The international treaty for cutting greenhouse gases is a bust, and Bush's approach will do little to help.
The choice of 1990 as a base year simply rewards countries whose economies have shrunk since then and punishes growth. Russia, Eastern Europe, Germany and Britain are strong backers of Kyoto, and if one looks at the costs and benefits of the pact, it's no wonder. Today, these countries emit either less than they did in 1990 or just a little bit more. In Britain, that's because the privatization of the coal industry led to a decline in coal-fired power plants in favor of natural gas; elsewhere, it's because the collapse of the Soviet Union was followed by the closing of filthy Soviet-era industrial plants, while economies in Russia and much of Eastern Europe stagnated.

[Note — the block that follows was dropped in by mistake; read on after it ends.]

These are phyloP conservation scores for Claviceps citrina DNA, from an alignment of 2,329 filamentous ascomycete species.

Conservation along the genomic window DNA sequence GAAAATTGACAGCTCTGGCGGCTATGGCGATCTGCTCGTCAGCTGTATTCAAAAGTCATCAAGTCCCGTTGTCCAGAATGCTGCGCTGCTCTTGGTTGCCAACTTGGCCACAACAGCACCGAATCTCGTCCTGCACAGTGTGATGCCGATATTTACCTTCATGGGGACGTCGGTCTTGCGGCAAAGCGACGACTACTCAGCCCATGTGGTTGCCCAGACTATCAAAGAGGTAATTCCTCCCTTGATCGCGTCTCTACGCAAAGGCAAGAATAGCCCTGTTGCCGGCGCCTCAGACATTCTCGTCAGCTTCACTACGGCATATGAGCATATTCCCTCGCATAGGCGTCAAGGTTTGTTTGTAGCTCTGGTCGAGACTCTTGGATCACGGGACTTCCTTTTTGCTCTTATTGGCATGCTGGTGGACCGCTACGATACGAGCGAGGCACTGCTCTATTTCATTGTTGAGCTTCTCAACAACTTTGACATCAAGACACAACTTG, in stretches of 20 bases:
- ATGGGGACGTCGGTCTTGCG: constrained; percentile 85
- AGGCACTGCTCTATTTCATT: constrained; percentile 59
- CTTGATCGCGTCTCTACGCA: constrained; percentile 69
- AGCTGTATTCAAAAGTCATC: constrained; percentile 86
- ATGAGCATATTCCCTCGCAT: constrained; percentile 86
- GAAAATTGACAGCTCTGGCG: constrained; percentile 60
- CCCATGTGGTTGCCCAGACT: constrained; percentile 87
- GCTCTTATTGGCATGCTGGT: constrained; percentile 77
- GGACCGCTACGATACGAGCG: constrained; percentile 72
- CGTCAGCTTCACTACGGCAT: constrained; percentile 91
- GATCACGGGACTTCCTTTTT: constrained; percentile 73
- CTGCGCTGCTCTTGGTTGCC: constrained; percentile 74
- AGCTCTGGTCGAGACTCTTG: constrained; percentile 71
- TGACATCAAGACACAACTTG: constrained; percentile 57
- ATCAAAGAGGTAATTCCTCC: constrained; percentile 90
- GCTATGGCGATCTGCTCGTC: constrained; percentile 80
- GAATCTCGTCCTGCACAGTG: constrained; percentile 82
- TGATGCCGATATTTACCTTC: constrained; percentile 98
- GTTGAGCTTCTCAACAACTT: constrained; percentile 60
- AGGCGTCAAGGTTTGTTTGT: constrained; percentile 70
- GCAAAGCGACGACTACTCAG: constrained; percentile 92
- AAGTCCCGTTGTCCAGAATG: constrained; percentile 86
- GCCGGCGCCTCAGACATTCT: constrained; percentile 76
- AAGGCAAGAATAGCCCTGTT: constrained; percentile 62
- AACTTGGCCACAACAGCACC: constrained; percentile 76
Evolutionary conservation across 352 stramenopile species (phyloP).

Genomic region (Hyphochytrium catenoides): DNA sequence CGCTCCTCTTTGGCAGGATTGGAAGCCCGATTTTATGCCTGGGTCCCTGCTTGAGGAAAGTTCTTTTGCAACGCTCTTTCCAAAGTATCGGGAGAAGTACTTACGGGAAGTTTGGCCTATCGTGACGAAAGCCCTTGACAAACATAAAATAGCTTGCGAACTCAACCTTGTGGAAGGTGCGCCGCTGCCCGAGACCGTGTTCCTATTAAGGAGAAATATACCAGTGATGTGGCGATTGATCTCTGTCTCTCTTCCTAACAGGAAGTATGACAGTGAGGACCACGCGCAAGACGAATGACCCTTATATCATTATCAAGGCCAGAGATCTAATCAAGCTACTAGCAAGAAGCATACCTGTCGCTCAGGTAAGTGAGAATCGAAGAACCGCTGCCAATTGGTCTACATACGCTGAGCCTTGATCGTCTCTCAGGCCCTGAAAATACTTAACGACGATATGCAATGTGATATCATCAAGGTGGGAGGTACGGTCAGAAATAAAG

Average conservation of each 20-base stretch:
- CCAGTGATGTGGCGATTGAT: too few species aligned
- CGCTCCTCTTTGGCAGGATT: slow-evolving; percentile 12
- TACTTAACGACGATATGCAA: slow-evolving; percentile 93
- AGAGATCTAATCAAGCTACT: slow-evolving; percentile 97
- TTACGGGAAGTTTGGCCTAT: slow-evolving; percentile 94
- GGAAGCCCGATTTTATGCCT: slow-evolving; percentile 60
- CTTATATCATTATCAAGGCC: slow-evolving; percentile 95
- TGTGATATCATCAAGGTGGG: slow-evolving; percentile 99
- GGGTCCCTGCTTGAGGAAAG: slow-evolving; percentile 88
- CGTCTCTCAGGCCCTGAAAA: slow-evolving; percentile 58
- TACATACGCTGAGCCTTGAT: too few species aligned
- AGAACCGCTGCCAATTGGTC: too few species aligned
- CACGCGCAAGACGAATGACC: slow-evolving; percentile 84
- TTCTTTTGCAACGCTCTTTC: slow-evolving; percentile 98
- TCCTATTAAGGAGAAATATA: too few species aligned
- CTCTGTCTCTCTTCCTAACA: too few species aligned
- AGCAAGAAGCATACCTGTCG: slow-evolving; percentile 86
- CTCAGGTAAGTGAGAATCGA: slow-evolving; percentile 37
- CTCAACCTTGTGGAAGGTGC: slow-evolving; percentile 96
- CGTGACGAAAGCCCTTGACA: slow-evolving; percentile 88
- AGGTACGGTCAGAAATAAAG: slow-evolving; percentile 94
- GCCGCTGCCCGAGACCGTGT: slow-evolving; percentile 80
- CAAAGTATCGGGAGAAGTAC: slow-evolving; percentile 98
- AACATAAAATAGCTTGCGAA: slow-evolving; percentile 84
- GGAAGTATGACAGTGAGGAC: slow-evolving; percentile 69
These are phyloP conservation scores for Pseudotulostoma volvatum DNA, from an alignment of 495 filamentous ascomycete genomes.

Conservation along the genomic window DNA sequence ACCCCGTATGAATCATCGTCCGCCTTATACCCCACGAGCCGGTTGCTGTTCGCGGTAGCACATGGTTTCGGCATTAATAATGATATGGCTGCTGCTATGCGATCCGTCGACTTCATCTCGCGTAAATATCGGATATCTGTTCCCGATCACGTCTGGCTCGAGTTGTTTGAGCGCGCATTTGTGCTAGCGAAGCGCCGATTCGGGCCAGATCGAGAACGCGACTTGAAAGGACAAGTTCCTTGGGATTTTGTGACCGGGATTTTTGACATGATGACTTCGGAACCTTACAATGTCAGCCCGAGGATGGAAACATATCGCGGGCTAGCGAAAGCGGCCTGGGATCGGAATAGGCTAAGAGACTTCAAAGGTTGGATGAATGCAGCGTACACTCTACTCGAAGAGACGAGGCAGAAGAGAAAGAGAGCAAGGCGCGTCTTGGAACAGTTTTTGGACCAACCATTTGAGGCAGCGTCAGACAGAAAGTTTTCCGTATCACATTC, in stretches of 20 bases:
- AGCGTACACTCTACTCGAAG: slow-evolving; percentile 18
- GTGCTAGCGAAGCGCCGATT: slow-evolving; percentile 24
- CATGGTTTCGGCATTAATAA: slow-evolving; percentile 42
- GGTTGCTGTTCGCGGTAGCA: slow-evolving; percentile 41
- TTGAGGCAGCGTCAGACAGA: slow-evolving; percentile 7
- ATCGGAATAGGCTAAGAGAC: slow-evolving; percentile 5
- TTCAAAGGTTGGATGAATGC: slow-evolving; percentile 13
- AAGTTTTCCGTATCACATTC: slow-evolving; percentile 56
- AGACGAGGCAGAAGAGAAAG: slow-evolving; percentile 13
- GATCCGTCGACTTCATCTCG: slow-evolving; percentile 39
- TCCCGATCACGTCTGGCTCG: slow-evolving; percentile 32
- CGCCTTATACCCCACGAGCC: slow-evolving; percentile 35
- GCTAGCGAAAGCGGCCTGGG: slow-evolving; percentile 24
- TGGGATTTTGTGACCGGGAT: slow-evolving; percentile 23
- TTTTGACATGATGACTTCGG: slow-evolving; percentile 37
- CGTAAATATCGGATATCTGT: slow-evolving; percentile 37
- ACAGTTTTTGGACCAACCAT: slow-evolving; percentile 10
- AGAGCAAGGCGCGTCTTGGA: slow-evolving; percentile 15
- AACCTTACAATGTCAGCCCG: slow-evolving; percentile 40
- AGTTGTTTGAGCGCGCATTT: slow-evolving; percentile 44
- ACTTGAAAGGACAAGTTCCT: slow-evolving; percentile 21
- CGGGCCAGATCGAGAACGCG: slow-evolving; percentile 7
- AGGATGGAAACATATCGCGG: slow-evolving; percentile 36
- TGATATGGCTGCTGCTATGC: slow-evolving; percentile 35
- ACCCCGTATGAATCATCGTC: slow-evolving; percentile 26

The U.S. economy, meanwhile, has grown significantly since 1990, with a corresponding rise in power demand that, according to the Energy Information Administration, has caused carbon dioxide emissions to jump 20.4%. What a global carbon-trading scheme boils down to, then, is a massive wealth transfer from the U.S. to Russia. U.S. polluters would pay billions of dollars to buy carbon credits from other countries — mostly Russia, because it would have the most to sell. Why should we inject huge sums into a country with a rotten human rights record, rampant corruption and opposing geopolitical views?
From the Los Angeles Times